CASE REPORT article
Partial Pulpotomy to Successfully Treat a Caries-Induced Pulpal Micro-Abscess: A Case Report
- 1Department of Restorative Dentistry and Endodontology, Osaka University Graduate School of Dentistry, Osaka, Japan
- 2Division of Restorative Dentistry and Periodontology, Trinity College Dublin, Dublin Dental University Hospital, Dublin, Ireland
Vital pulp treatment (VPT) is a therapeutic strategy aimed at conservatively managing deep carious lesions and the exposed pulp. VPT has recently expanded through the use of hydraulic-calcium-silicate cement (HCSC), cone-beam CT, and dental operating microscopy (DOM), as well as an improved understanding of pulpal repair mechanisms. Consensus documents have concluded that non-selective removal of caries is not necessary in the absence of clinical symptoms, as partial or non-selective caries removal techniques reduce the likelihood of pulp exposure. Alternatively, others suggest that leaving carious tissue may help sustain pulpal inflammation and lead to failure of VPT. The presence of a purulent discharge from the exposed pulp is considered indicative of an irreversible damage and a need for pulpectomy. This report documents the successful VPT in a symptomatic molar with deep caries that exhibited purulent discharge from the pulp after exposure. A female patient presented with spontaneous pain in the maxillary left second molar. One year before, she had received a cast-metal restoration over a resin-based-composite (RBC) restoration. The tooth had been largely asymptomatic since; however, after experiencing spontaneous pain, she consulted the hospital clinic. Radiographs indicated that the restoration was not deep with visible dentin between the restoration and the pulp. Pulp sensibility tests yielded a positive response. There was no pain on percussion and no periodontal problems. Removal of the restoration and carious dentin using a DOM resulted in a pulpal exposure with purulent discharge and bleeding. A partial pulpotomy using HCSC was performed. Six months later, the clinical symptoms had completely resolved; however, due to concerns of partial necrosis, the patient was re-assessed. DOM examination revealed an incomplete hard-tissue barrier; moreover, there were also signs of residual tissue with inflammation. As a result, the defected area was enlarged, the pulp tissue debrided, and the HCSC reapplied. After review at 1 year, the tooth remains symptomless, with no apical radiolucency. Notably, this report visually illustrates that exposed pulp tissue containing limited region pus can maintain vitality after VPT. This finding raises two questions: (1) whether leaving infected dentin in situ and avoiding visualization of the pulp exposure is appropriate; and (2) whether the presence of purulent tissue in the pulp warrants a pulpectomy.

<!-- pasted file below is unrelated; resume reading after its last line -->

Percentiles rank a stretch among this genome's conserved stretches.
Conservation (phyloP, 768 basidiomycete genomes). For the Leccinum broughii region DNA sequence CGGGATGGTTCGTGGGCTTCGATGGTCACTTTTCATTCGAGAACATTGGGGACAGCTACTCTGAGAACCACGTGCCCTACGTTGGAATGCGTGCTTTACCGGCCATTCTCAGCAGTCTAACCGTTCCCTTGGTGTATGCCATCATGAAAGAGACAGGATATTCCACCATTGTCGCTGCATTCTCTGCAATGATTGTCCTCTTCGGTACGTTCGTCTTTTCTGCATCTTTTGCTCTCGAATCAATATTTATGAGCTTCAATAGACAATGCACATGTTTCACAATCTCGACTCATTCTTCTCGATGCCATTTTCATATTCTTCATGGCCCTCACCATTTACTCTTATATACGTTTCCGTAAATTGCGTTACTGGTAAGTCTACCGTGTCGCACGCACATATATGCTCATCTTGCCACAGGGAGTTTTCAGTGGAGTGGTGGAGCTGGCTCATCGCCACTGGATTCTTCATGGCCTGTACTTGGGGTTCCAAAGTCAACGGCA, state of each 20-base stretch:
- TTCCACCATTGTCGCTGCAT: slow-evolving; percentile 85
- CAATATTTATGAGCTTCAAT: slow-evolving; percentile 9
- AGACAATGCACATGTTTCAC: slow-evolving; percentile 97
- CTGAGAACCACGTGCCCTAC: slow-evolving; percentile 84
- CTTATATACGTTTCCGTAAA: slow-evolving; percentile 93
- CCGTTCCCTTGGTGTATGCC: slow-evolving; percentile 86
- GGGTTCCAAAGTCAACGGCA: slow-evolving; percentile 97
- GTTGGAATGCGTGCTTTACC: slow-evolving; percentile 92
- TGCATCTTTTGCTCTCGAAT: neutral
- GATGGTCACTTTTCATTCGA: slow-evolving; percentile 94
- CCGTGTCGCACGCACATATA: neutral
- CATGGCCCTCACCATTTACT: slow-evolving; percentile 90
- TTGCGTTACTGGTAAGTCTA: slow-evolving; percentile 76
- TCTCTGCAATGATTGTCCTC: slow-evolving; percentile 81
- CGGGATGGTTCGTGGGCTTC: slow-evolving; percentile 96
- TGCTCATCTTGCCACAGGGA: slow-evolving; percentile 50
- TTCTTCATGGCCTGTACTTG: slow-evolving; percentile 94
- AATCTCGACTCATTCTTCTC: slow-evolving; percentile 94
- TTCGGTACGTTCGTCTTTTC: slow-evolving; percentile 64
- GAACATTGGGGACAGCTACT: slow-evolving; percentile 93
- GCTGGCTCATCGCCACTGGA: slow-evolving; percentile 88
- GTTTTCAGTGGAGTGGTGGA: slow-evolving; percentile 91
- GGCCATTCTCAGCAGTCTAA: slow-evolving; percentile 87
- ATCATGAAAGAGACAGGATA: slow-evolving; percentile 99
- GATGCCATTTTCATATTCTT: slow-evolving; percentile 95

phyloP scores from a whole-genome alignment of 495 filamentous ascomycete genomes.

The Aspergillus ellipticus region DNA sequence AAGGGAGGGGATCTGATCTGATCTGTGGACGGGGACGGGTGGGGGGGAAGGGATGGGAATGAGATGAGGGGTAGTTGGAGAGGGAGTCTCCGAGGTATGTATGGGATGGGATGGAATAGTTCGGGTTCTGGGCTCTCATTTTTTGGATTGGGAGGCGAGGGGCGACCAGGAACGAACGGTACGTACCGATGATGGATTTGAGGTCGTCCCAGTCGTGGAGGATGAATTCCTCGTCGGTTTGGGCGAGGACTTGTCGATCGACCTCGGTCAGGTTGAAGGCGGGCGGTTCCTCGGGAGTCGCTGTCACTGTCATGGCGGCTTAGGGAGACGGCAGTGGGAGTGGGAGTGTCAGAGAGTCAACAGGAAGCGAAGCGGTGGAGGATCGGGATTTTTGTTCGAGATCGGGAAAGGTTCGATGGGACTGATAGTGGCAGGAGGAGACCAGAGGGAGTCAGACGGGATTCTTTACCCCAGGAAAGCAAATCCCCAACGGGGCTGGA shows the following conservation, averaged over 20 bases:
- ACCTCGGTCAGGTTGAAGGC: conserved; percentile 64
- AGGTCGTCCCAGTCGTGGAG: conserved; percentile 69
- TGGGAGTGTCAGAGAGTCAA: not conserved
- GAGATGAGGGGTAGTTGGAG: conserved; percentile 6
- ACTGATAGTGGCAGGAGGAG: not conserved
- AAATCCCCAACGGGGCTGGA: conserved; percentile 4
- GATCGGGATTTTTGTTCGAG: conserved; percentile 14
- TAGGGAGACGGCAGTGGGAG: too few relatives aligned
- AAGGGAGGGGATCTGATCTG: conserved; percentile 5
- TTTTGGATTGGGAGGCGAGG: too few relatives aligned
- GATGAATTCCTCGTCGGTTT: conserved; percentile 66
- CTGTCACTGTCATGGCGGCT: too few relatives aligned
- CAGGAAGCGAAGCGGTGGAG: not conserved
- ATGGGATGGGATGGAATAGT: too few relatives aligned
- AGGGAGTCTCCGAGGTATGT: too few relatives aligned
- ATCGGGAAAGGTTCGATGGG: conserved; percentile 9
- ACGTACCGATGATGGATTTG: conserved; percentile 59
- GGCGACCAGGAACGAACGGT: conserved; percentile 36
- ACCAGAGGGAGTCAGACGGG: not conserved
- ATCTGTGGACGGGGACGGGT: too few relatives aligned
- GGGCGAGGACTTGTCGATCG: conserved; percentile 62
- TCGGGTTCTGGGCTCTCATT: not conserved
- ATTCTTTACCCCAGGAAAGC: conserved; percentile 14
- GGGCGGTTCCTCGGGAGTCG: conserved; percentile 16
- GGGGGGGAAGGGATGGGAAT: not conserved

Vital pulp treatment (VPT) is a biologically based and minimally invasive procedure, which has recently become the focus of extensive research activity and interest in endodontics. Notably, avoiding pulpectomy and maintaining pulp function has been reported to increase tooth retention in teeth with deep caries (1, 2).
VPT management strategies include selective removal techniques for management of deep caries to avoid exposure, as well as exposed pulp management strategies including pulp capping in which the injured tissue is restored without tissue removal, partial pulpotomy, which removes 2–3 mm of pulp tissue, and full/coronal pulpotomy, which removes the coronal pulp to the cervical region of the tooth (3). Recently, VPT has been used to manage deep carious lesions, and the exposed pulp has been expanded through the use of hydraulic-calcium-silicate cement (HCSC), cone-beam CT (CBCT), and the dental operating microscope (DOM), as well as an improved understanding of pulpal repair mechanisms. Additionally, the technical skills of the dental surgeon are likely to be an important variable related to the outcome of the VPT procedure (3).